On September 24th, 2015 I stood in front of a judge in Department 100 of the Clara Shortridge Foltz Criminal Justice Center, Superior Court of California for Los Angeles County. I had been working with my pro-bono lawyer to request my felonies be expunged and my record cleared. Only the State of California doesn’t grant expungement for felonies where the offender served in state prison. So we were trying for an alternative. I had filled out all the required paperwork, written out detailed explanations taking full responsibility for my part in all my crimes, submitted letters of recommendation and copies of my diplomas and other evidence of self-improvement since 1997.
The judge looked at my paperwork, asked the DA if there were any objections and when there weren’t, signed a California State Certificate of Rehabilitation, which automatically applies to the Governor of California requesting a full pardon.
“Congratulations, Mr. O’Neil,” the judge said, “and good luck.”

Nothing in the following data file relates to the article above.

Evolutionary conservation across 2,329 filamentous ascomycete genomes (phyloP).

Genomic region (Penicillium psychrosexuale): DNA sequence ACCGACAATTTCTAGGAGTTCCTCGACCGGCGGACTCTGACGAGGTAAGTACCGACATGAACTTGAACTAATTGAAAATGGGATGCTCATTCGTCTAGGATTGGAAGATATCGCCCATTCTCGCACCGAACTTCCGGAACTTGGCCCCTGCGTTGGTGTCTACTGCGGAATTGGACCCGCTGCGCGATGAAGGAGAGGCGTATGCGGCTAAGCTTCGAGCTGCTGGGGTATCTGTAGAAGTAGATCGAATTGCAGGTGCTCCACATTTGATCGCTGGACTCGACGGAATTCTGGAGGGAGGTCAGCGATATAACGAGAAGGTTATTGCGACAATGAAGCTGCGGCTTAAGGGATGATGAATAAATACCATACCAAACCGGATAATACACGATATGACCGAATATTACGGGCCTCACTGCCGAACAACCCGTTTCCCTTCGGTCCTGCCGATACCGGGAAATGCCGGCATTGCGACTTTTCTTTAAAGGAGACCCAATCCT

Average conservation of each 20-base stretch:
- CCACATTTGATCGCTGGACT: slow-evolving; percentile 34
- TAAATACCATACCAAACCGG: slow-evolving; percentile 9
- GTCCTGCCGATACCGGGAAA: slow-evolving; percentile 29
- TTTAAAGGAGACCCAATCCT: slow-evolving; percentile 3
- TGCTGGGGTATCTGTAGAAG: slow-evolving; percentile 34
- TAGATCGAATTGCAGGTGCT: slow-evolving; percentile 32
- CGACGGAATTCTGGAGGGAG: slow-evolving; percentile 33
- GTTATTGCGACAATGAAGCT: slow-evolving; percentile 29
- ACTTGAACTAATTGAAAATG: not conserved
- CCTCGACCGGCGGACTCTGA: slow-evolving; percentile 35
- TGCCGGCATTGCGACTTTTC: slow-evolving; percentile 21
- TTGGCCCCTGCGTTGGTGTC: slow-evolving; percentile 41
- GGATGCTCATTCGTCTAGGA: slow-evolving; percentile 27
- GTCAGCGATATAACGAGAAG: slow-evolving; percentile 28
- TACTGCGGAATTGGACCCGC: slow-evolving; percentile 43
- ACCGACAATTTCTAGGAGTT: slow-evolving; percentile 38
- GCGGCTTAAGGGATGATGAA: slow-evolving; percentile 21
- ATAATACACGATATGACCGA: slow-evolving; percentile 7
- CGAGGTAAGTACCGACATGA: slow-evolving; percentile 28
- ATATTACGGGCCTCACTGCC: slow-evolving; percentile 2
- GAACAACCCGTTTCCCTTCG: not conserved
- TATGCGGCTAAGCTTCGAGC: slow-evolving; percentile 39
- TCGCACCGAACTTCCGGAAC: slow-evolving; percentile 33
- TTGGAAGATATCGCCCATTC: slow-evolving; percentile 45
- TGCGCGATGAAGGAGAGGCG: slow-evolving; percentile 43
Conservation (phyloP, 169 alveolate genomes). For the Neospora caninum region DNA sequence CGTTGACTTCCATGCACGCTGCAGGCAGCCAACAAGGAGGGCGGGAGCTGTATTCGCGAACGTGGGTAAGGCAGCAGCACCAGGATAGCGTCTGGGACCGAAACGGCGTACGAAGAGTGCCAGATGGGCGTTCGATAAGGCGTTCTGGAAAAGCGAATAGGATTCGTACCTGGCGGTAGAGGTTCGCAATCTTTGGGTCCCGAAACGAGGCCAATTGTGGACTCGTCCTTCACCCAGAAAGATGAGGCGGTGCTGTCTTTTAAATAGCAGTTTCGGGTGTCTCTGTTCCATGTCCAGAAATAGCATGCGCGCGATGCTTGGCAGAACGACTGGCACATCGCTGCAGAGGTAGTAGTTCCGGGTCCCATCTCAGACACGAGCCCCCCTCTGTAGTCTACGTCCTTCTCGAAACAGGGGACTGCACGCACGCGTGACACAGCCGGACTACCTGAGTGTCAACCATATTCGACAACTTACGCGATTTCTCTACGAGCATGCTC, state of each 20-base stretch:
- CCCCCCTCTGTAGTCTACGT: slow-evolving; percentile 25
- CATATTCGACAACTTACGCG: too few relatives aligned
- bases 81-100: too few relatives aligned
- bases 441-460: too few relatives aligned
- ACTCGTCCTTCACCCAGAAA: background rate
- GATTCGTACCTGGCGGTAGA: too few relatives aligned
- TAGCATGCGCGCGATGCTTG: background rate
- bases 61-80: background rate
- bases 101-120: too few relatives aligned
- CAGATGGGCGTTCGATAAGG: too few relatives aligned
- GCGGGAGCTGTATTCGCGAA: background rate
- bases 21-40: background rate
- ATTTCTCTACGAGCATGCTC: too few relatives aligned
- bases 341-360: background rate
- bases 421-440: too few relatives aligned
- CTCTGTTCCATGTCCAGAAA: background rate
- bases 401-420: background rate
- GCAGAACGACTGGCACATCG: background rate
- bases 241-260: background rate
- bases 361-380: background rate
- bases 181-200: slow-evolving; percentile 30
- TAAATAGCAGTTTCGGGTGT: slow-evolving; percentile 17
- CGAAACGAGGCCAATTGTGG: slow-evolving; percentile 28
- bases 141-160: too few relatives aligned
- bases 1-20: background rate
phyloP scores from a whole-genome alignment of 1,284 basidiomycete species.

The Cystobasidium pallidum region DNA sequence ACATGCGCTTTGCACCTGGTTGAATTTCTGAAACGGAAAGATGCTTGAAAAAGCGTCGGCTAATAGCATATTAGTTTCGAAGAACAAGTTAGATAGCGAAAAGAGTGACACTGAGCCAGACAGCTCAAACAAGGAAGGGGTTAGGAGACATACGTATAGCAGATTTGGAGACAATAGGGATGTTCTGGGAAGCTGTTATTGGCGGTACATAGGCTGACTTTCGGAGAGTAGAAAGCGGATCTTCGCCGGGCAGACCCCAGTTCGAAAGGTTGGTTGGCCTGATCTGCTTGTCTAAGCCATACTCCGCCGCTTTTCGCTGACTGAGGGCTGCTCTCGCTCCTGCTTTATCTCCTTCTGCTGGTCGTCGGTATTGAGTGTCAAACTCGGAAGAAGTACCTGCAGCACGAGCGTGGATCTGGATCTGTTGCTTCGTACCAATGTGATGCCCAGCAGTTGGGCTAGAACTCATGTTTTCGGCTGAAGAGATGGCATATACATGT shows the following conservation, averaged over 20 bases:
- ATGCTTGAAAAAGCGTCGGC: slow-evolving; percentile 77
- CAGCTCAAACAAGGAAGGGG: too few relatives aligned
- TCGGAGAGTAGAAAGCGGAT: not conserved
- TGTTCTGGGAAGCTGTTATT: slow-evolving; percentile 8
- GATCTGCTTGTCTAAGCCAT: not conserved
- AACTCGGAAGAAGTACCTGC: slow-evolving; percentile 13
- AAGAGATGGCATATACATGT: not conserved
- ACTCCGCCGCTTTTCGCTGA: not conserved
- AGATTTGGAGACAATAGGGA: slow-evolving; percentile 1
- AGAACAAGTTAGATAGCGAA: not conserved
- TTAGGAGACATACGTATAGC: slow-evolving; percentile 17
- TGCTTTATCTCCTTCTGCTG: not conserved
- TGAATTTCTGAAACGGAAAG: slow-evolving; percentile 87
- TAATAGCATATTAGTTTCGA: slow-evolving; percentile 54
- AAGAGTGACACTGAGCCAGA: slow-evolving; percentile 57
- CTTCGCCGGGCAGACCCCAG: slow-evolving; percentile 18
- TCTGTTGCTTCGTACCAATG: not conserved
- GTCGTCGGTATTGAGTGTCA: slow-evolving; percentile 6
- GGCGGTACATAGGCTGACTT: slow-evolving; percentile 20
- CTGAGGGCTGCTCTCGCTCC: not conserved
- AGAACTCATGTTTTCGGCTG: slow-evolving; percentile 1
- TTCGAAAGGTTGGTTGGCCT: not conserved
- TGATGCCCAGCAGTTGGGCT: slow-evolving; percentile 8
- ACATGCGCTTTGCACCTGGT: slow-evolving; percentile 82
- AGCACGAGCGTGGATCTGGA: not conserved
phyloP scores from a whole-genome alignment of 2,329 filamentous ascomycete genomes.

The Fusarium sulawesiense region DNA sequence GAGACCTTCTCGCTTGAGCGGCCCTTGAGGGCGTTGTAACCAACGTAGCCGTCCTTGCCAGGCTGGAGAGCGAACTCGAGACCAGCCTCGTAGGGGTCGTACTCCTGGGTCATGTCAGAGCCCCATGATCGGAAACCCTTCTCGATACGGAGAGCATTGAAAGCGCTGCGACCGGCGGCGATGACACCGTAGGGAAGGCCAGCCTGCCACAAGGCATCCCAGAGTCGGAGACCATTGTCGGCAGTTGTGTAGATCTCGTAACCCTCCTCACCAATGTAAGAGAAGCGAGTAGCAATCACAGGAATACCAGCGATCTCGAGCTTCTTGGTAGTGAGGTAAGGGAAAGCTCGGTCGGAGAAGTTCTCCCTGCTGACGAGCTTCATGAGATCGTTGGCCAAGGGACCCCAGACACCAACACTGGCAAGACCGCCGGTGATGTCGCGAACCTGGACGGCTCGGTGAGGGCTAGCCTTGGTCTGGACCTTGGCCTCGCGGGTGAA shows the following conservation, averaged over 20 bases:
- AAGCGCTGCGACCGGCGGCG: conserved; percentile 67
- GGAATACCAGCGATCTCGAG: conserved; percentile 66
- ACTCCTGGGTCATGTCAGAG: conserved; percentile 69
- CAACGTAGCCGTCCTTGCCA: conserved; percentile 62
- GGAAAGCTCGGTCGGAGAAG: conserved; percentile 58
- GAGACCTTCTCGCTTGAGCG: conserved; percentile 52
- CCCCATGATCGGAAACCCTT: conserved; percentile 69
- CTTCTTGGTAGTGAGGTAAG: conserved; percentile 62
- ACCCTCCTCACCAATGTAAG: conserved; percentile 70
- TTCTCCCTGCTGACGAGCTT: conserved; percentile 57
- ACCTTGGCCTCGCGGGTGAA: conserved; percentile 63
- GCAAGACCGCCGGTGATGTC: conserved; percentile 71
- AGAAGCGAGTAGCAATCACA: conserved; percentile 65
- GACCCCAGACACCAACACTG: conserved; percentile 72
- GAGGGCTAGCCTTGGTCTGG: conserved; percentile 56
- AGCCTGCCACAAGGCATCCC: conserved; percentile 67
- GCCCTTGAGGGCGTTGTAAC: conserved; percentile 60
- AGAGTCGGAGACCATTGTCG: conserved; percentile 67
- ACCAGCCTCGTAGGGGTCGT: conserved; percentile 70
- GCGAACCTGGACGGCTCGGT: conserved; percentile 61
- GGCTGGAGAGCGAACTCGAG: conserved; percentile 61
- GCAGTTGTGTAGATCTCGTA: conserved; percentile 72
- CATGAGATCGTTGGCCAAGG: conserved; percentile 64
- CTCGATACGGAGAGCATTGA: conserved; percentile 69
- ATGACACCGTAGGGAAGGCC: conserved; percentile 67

Standing at the docket with my lawyer, looking around at the DA and the lawyers arguing the fates of others—it all felt surreal. I got a little teary eyed and experienced an emotional level of calm and wellbeing I’d never felt before.
Last week the certificate arrived in the mail. It may not be a full pardon, yet. But it is recognition of all the work I have put in to changing my life for the better. Today I’m a far cry from that drug-addict-armed-robber sitting in a jail cell, who thought his life had ended. And yeah, I feel pretty damn grateful to have survived all of that and to come out of it not only alive, but a better human being.
This post is dedicated to Natasha Deón without her hard work and support I would probably have never even attempted to navigate the complexities of California’s Criminal Justice system, nor would I have been able to write this essay. Please, if you haven’t already, show some love and buy her amazing novel GRACE.
Originally published by AfterPartyMagazine November 6th, 2015